Knowing what to say may mean saying nothing at all

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It’s normal to be a loss for words when someone we care about is ill. But you can still offer the support, care and love you feel in other ways that will help. Here are some tips on supporting family, friends and even acquaintances who are facing an illness.

We all consider conversation as the “best” method of communication, but in reality, many of us are at a loss at what to say to someone who is ill or facing a difficult health challenge. At these times, conversation can be the last thing on their wish list, but you can provide other support that is valued, helpful and exactly what they need.

Offering support — rather than conversation

Being a good supporter means being there for someone. And that takes no words at all.

  • Call ahead. If someone is in hospital or at home ill, don’t just drop in; rather, phone ahead and let them know you are coming for a visit so that you are not arriving during tests or doctors appointments. Also, a heads up gives the patient time to look forward to your visit and manage their energy level around that.
  • Keep it short. Keep visits short and follow the patient’s lead. Remember that just sitting quietly with someone for 15 minutes, with a gentle hand on a shoulder, adjusting pillows, getting ice chips and so on, can be just as beneficial as talking about the weather, sports scores or the price of gas.
  • Be a helping hand. When you schedule your visit, ask if there is anything that they need — a favourite brand of tissues, hand lotion, magazines or books, snacks as allowed by the doctor (which can be kept in their night table or stored in the ward refrigerator by hospital staff).
  • Practice active listening. Illness can be quite lonely. If you are visiting someone who wants to talk about their situation, listen attentively. Look them in the eye, nod and ask questions to show that you’re interested in what they have to say — even if you’ve heard it all before. Active listening is one of the best ways to show that you’re there.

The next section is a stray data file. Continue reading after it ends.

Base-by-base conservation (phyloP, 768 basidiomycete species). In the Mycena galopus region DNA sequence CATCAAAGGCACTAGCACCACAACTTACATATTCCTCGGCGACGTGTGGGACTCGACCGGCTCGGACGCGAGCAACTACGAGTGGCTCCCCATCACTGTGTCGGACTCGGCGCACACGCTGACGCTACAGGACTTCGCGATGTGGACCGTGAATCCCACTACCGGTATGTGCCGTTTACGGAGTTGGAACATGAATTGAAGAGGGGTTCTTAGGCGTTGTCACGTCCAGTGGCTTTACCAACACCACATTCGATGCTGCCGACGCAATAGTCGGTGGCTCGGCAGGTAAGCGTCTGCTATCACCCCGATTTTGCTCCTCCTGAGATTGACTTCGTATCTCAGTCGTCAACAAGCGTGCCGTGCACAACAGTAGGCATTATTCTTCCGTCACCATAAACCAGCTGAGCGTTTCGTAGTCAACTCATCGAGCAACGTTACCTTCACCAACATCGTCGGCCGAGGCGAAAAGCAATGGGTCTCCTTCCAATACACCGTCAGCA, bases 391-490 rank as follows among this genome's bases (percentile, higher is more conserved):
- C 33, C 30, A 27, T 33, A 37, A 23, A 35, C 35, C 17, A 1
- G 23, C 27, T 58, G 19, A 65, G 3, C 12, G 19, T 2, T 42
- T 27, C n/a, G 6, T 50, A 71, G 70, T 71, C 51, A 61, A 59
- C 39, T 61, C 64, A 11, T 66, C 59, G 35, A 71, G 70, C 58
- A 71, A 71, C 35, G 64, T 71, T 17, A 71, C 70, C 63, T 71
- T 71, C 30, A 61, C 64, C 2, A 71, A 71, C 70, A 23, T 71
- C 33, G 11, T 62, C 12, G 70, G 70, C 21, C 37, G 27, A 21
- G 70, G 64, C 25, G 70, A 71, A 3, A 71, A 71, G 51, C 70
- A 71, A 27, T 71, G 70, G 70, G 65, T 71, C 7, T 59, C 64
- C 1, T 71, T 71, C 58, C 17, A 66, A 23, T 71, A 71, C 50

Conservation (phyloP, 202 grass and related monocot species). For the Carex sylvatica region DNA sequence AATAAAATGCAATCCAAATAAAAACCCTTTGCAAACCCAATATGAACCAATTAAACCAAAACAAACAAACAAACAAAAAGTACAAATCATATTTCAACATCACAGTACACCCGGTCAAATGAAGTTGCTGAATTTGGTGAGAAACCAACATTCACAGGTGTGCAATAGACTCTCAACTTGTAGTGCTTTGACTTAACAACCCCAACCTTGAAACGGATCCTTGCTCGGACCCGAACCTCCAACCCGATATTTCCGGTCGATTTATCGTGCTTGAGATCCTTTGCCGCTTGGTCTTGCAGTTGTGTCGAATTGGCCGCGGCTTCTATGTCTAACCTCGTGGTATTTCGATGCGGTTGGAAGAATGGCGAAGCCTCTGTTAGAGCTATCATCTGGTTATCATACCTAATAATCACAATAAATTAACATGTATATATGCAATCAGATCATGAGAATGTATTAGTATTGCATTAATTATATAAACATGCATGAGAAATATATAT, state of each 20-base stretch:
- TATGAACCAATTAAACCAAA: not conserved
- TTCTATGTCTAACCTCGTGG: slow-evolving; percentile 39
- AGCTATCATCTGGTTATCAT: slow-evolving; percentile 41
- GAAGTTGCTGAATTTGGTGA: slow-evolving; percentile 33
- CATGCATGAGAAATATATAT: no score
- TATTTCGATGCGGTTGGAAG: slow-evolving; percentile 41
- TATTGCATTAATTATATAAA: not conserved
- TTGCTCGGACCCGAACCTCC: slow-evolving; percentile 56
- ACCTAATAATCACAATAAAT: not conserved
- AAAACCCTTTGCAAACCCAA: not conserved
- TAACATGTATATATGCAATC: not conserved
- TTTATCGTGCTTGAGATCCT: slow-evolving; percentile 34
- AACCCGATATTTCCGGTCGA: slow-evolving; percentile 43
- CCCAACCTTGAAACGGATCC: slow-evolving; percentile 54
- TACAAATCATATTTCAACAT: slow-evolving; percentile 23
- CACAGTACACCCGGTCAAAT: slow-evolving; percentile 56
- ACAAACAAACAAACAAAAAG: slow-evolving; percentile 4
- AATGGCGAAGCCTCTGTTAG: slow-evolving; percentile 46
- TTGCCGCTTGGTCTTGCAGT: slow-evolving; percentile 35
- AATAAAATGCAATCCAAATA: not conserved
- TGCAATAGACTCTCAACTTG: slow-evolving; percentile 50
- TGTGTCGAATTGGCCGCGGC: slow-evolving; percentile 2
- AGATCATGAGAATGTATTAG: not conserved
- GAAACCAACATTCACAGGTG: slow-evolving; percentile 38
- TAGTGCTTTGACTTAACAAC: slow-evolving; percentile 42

• Show your “away game”. When not visiting, there are ways to show ongoing support. Many organizations provide meaningful opportunities for you to show that you care through your own actions; for example, you can join a 5K walk in someone’s name. You can also start a patient care journal and online guestbook for supportive messages, cook a meal for their family, offer to walk their dog, take their kids to a movie or be there for an elderly parent, who may need just as much support as the patient.
  • Scale your involvement. Your relationship to the patient is critical in determining how you can best help them. If you are a close family member or friend, you may be there for them on an ongoing basis. However, you can make a big difference even for a co-worker or neighbour by offering small, thoughtful gestures (like those described above) rather than forcing an uncomfortable visit. Remember that some acquaintances may want privacy rather than company when they’re ill.

Caring for and about those who are not well can be easier and less stressful than you think. Remember the late Tim Russert’s favourite quote, “There is no better exercise for the heart than bending down and lifting someone else up.”


 

References
  • Abide, Illness Etiquette II — How to visit a sick friend: website
  • Canadian Association of Student Activity Advisors, Listening Skills: website
  • Iamnext.com, 10 Tips to Effective & Active Listening Skills: website
  • Suite 101, Supporting a Sick Friend: website

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